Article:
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US Army engineers are dredging the dwindling Mississippi River 24/7 and battling seawater creeping upstream toward New Orleans' drinking water

A photo of one of the ships being used in New Orleans to try and stop salt water from getting into the Mississippi.
The New Orleans division of the USACE is working 24/7 to fight the salt water.USACE
  • The Mississippi River is incredibly low for the second year in a row.

  • This threatens both the country's international supply chain and national drinking water access.

  • Authorities are battling against Mother Nature to try to keep the freshwater flowing.

A long stretch of drought in the Midwest has caused the Mississippi River to drop to abnormally low levels. It's the second year in a row the river has dipped so low.

The low river threatens cargo ships that carry 60% of all grains produced in the US. It also jeopardizes access to drinking water for many Louisiana residents.

In other words, it's a serious problem.

"It is the most important working river on Earth," Colin Wellenkamp, the executive director of the Mississippi River Cities and Towns Initiative, said in a town meeting per the Associated Press.

Barge seen from the Gateway Arch looking down on the Mississippi River, St. Louis, Missouri.
Mississippi barges, like this one seen from the St.Louis arch, transport more than half of our country's grain exports.Visions of America/Education Images/Universal Images Group via Getty Images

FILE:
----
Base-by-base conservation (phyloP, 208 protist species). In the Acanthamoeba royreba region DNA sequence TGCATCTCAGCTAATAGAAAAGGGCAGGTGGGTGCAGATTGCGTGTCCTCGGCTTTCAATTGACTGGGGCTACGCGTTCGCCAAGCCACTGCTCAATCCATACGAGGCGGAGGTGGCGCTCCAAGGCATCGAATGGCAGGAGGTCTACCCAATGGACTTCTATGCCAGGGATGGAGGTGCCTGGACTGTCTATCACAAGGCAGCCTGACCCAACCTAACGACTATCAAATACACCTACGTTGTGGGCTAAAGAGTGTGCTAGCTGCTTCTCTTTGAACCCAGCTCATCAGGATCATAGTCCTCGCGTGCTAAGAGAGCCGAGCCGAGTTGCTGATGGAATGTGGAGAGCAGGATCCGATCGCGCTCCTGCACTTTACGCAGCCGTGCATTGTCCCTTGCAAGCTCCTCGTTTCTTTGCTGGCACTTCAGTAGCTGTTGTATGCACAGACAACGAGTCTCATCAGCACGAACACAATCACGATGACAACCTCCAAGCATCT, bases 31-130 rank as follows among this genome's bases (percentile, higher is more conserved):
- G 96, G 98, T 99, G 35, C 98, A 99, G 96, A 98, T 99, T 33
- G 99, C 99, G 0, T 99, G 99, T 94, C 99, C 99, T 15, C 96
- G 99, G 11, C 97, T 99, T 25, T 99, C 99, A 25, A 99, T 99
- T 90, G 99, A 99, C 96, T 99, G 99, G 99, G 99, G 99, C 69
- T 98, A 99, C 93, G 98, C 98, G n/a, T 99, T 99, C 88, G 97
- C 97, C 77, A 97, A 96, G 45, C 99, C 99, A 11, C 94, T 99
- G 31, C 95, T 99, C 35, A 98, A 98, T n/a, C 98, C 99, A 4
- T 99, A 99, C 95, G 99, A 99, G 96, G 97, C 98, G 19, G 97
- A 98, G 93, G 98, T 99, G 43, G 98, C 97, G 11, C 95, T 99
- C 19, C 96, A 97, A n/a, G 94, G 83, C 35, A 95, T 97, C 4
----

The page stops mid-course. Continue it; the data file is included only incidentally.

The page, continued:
Problem 1: supplies of corn, wheat, and soy are in peril

The Mississippi River is a crucial route for farmers trying to move their corn, wheat, and soy across the country, which is especially important right now because it's harvest season.

Shipping crops on the Mississippi River is ideal because it's low-cost, efficient, and can handle huge amounts of cargo at a time. Just 15 barges lashed together can carry as much cargo as about 1,000 trucks, the AP reported.

But the river's low levels are causing delays. It's forcing barges to lighten their loads so they carry less cargo. It's also narrowing the river, causing barge backups, per the AP.

The Dredge Potter, owned and operated by the St. Louis District US Army Corps of Engineers.USACE

These delays have sent costs of cargo transport skyrocketing up 77% from the past three-year average, per the AP.

"Economically it's tough because you don't want to rule out one of the modes of transportation for exports," Lou Dell'Orco, chief of operations and readiness at the US Army Corps of Engineers St. Louis District, told Insider.

Keeping ships running

The absolute minimum that barges need to drift down the river is 9 feet deep and 300 feet wide. The first line of defense in keeping water levels up is vacuuming.

USACE workers operate boats, called dredges, that slurp up debris from the river bed and sift through the material, sending the water back into the river and the flotsam to a disposal site.

Dell'Orco said that right now the St.Louis district of USACE has two dredges running 24/7 in the St. Louis region, which is a crucial chokepoint for the river. The region brought in two more dredges from other districts to help out.